I realize I’m still standing at the foot of the bleachers, gawking at Dylan with his obvious son, and notice more than a few faces turned in my direction. The flush I feel on my pale cheeks burns into a full blush when Dylan turns to look at me as well. Not only that, the only open space seems to be on the bench beside him.
Where’s the goddamn coffee when you need it?
“Dad, can you hang on to that? Coach says we can’t wear baseball caps on the soccer field.”
I catch the cap he tosses my way and bite down a grin. I told him that five minutes ago when he ran off, eager to join in the warm-up starting on the field. Max is at the age where I’m no longer recipient of his blind faith, but apparently his coach is.
“He says I can have the right-winger spot,” Max says with a toothy grin. Last year he played defense and wasn’t too enamored with that. He prefers being in the thick of the play, getting more opportunities to score.
“Good stuff, buddy. Just make sure you listen to Coach and don’t hog the ball.
“I won’t, Dad.”
He runs off and I catch a glimpse of a woman standing ten feet away, staring at me. It takes me a minute to place her. The oversized hoodie, ripped jeans, and hair in a sloppy bun are not her usual look when I drop in at Kerry’s Korner for a coffee on my way to work. It’s usually a stern ponytail, reading glasses on a chain, nondescript work clothes, and sensible shoes.
Marya Berger sure as fuck looks a lot more approachable this way.
I know the woman’s story, I was in Denver at the time, but I heard when I came back. She’d fallen victim to some sleezeball, who was using her to get to Kerry. The guy didn’t succeed, but Marya got hurt pretty badly in the process.
I throw her a smile and pat the empty space beside me. When she doesn’t move, I call out.
I watch as she takes a few hesitant steps closer and points at the coffee in my hand. “I’m gonna need one of those,” she shares. “Where’d you get it?”
“Sonya’s Diner. It’s just up 2nd Street, left on Ash, and…you know what, I could use a top up myself. You sit down, I’ll go grab us some coffees. You stay here and keep our spots.” I get up and indicate for her to sit down.
“It’s okay, I—”
“Marya, sit down,” I cut her off. “I’ll be no more than five minutes. What do you take in yours?”
She looks like she’s going to protest again but then shakes her head sharply and plonks down on the bench. “Cream, one sugar.”
She lifts her face and slowly raises an eyebrow.
“Large it is. Anything else?”
“Yeah, something to eat. Anything.” She digs through her purse as she mutters, “A muffin or a Danish, I don’t care. I’m starving. Please?” She pulls out a twenty-dollar bill, offering it to me but I wave her off.
“Be right back.” Without giving her another chance to protest, I turn on my heel and head for the parking lot.
When I get back ten minutes later with a tray of coffee and a paper bag with food, she’s still sitting in the same spot, her eyes peeled on the soccer field where the game has just started. She looks up when I sit down next to her.
“So who’s your kid?” I ask, handing her a coffee.
“Tall, dirty blond hair, his socks already slouching around his ankles. That would be Liam.”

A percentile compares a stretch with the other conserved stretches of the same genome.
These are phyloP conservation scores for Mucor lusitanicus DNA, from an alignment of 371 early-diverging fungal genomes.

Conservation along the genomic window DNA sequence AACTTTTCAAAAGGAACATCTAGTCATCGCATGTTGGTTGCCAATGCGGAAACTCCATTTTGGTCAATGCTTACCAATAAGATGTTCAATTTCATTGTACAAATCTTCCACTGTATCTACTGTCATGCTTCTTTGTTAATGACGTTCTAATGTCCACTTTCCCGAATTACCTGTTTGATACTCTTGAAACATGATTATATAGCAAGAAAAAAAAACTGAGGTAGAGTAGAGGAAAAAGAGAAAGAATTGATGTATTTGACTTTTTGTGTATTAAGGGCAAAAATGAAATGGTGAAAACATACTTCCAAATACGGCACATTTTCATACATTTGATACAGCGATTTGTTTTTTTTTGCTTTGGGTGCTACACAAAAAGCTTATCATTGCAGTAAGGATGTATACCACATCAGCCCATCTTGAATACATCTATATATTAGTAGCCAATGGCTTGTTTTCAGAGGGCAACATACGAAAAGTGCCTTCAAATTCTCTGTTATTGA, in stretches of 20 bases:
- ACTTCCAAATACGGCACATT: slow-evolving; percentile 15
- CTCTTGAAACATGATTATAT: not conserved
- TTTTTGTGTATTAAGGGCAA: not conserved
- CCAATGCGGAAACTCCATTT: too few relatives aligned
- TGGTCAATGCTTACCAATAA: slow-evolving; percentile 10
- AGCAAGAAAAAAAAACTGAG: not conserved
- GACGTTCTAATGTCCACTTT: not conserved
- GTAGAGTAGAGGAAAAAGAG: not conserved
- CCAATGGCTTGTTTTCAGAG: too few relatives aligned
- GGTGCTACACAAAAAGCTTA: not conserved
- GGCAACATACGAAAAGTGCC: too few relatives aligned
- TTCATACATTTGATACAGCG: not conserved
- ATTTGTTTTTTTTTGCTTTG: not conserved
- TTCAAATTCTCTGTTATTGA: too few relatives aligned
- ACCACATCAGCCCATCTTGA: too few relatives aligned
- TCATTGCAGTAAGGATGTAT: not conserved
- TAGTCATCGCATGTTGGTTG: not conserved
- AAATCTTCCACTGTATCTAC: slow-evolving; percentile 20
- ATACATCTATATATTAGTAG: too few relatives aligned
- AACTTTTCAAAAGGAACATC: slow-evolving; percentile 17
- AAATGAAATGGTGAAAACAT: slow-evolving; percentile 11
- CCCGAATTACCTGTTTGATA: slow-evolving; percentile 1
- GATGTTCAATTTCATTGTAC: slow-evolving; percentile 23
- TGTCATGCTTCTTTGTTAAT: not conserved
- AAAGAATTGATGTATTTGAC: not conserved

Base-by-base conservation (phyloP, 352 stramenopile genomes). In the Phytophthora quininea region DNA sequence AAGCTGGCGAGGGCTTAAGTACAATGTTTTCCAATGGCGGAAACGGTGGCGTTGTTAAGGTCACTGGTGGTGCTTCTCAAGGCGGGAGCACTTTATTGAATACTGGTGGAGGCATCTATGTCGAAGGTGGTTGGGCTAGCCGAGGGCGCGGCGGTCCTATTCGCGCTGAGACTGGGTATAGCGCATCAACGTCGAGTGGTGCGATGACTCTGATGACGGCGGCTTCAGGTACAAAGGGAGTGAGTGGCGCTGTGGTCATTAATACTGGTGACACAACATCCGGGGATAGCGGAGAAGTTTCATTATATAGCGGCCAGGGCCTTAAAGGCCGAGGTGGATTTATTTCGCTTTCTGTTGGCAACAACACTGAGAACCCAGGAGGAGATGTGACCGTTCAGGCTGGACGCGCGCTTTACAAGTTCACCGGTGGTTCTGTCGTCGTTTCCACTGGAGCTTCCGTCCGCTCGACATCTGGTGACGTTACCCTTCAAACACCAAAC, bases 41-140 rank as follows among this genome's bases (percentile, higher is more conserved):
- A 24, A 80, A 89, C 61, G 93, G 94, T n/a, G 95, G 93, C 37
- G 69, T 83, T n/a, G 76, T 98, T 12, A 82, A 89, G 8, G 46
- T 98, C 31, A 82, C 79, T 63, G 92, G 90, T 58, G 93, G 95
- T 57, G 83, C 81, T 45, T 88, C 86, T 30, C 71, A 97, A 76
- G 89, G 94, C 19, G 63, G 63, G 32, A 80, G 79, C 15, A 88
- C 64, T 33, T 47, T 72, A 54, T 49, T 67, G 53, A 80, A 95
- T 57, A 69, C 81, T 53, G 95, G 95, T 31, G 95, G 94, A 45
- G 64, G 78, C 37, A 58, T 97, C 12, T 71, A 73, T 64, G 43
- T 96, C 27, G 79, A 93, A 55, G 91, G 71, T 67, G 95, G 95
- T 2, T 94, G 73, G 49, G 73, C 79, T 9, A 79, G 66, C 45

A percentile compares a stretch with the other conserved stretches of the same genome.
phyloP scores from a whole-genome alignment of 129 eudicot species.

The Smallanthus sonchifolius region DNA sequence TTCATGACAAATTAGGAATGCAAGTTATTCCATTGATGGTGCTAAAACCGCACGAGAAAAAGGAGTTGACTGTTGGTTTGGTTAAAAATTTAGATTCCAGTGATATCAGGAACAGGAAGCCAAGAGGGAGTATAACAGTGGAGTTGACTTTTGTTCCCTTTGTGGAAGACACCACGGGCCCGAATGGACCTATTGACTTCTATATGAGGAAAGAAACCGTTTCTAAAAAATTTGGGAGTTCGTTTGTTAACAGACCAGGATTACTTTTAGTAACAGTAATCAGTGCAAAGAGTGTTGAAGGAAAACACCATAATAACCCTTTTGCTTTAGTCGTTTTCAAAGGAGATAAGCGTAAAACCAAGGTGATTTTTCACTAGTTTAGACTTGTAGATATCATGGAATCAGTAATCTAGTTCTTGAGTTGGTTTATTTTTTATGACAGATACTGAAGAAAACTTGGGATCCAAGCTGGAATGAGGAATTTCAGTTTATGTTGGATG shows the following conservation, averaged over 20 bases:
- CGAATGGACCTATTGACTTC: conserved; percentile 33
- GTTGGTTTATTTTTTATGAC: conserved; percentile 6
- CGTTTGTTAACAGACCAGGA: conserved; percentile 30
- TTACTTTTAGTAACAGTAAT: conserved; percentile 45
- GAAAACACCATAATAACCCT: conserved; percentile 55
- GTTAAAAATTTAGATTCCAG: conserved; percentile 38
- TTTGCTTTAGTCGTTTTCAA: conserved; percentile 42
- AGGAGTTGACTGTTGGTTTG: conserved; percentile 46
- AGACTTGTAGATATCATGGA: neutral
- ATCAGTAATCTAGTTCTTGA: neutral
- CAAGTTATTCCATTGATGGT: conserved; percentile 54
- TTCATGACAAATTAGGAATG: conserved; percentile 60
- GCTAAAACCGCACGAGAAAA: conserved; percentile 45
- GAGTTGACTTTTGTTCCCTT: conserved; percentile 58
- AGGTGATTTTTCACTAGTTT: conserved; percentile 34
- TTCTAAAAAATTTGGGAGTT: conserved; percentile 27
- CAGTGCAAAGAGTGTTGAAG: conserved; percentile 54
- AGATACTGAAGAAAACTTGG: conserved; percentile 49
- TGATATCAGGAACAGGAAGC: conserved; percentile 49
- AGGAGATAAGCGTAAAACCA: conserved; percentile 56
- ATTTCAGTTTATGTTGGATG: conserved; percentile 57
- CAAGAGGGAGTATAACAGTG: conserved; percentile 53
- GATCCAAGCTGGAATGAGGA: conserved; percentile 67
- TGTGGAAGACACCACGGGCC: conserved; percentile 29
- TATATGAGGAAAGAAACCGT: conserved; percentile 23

I scan the field and pinpoint the boy she describes. “A forward,” I note.
“Yeah, that’s what he told me, but I have to admit, I’m not sure what that means.” She looks down when I start pulling containers from the bag. “What on earth? That’s no muffin.”
“Nope. Can’t start a day on a muffin, so I got us a decent breakfast.” I hand her plastic cutlery and a container with scrambled eggs, bacon, and home fries. “You’re not a vegetarian are you?”
Her eyes squint at me. “Raising three boys and looking like this?” she points out, indicating her pleasantly rounded body. For emphasis she shoves half a strip of bacon in her mouth. I grin and dive into my own. “Your boy?” She points at the field where Max is dodging around the defense on the sideline, the ball glued to his foot.
“Max,” I confirm. “Winger.” Things get tense when Max feeds the ball to Marya’s boy, who lands a solid kick, but the ball misses the crossbar by a hair. “Nice shot,” I mumble.
“I’ll take your word for it,” she counters, making me grin again.
She surprises me. Very different from the stuffy and slightly grumpy librarian persona she displays in the bookstore. I already knew she was pretty, but I didn’t know she was funny to boot. I’m liking this more relaxed version of Marya a fuckofalot better.
We finish breakfast in silence, taking in the game, before she speaks up.
“Thanks, I needed that. Feeling almost human now.”
“Good.” I grab her empty container, along with my own, toss them into the garbage next to the bleachers, and return to my seat beside her. “Where are your other two boys?”
She glances over before her eyes drift back to the field. “My mom’s. They weren’t too hip on getting up at this ungodly hour to watch their brother run around a soccer field.”
“How old are they?” I ask, figuring her son, Liam, would be about the same age as Max who turns eleven in five weeks.
“Harry is eight, Liam eleven, and Theo is thirteen. Don’t know what I was thinking having one after the other,” she grumbles cutely. “Hormones are hitting my household hard, and the prospect of another ten years of that is giving me nightmares.”
I chuckle at the horrified look on her face.
Yeah, I definitely like her much better like this.
“Their dad any help?” I probe.
“Ha!” she barks out loudly. “Haven’t seen or heard from him in five years. Not that he was any help before, mind you. Too busy plotting his desertion with his new pregnant plaything.” She glances over, takes in my shocked look, and shrugs apologetically. “Sorry. Too much, I know.”
“I asked,” I remind her.